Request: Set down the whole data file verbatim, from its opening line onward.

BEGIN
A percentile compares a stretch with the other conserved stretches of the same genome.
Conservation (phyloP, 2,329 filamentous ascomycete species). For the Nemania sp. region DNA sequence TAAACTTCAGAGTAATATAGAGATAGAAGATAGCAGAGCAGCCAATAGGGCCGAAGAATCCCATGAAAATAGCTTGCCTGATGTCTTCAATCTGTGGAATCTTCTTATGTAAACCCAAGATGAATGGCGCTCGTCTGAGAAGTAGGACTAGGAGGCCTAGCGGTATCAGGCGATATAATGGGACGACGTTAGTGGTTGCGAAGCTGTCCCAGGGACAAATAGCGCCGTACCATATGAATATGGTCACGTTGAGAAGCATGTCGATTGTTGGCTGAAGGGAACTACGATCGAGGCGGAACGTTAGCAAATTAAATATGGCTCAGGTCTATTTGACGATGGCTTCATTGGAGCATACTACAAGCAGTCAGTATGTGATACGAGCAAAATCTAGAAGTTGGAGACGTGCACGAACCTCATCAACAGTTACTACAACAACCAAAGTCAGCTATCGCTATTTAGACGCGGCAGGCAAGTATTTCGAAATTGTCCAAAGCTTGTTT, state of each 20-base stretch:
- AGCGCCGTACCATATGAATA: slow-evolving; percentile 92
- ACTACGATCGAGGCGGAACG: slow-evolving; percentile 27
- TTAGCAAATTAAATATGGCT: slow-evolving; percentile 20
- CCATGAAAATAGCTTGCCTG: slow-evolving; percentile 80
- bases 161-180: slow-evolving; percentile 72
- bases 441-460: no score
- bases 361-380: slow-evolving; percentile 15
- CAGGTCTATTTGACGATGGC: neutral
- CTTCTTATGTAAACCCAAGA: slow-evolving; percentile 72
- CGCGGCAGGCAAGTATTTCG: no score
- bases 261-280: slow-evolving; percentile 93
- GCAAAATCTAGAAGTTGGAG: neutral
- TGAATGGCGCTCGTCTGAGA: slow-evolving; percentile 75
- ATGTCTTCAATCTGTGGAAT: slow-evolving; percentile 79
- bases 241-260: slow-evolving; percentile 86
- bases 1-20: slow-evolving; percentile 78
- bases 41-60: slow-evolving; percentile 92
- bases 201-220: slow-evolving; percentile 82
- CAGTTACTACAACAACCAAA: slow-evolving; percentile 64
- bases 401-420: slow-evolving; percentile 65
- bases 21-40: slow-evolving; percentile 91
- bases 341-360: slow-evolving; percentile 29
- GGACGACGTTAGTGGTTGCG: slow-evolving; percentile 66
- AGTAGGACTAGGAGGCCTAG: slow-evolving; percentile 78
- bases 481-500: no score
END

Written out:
A percentile compares a stretch with the other conserved stretches of the same genome.
Conservation (phyloP, 2,329 filamentous ascomycete species). For the Nemania sp. region DNA sequence TAAACTTCAGAGTAATATAGAGATAGAAGATAGCAGAGCAGCCAATAGGGCCGAAGAATCCCATGAAAATAGCTTGCCTGATGTCTTCAATCTGTGGAATCTTCTTATGTAAACCCAAGATGAATGGCGCTCGTCTGAGAAGTAGGACTAGGAGGCCTAGCGGTATCAGGCGATATAATGGGACGACGTTAGTGGTTGCGAAGCTGTCCCAGGGACAAATAGCGCCGTACCATATGAATATGGTCACGTTGAGAAGCATGTCGATTGTTGGCTGAAGGGAACTACGATCGAGGCGGAACGTTAGCAAATTAAATATGGCTCAGGTCTATTTGACGATGGCTTCATTGGAGCATACTACAAGCAGTCAGTATGTGATACGAGCAAAATCTAGAAGTTGGAGACGTGCACGAACCTCATCAACAGTTACTACAACAACCAAAGTCAGCTATCGCTATTTAGACGCGGCAGGCAAGTATTTCGAAATTGTCCAAAGCTTGTTT, state of each 20-base stretch:
- AGCGCCGTACCATATGAATA: slow-evolving; percentile 92
- ACTACGATCGAGGCGGAACG: slow-evolving; percentile 27
- TTAGCAAATTAAATATGGCT: slow-evolving; percentile 20
- CCATGAAAATAGCTTGCCTG: slow-evolving; percentile 80
- bases 161-180: slow-evolving; percentile 72
- bases 441-460: no score
- bases 361-380: slow-evolving; percentile 15
- CAGGTCTATTTGACGATGGC: neutral
- CTTCTTATGTAAACCCAAGA: slow-evolving; percentile 72
- CGCGGCAGGCAAGTATTTCG: no score
- bases 261-280: slow-evolving; percentile 93
- GCAAAATCTAGAAGTTGGAG: neutral
- TGAATGGCGCTCGTCTGAGA: slow-evolving; percentile 75
- ATGTCTTCAATCTGTGGAAT: slow-evolving; percentile 79
- bases 241-260: slow-evolving; percentile 86
- bases 1-20: slow-evolving; percentile 78
- bases 41-60: slow-evolving; percentile 92
- bases 201-220: slow-evolving; percentile 82
- CAGTTACTACAACAACCAAA: slow-evolving; percentile 64
- bases 401-420: slow-evolving; percentile 65
- bases 21-40: slow-evolving; percentile 91
- bases 341-360: slow-evolving; percentile 29
- GGACGACGTTAGTGGTTGCG: slow-evolving; percentile 66
- AGTAGGACTAGGAGGCCTAG: slow-evolving; percentile 78
- bases 481-500: no score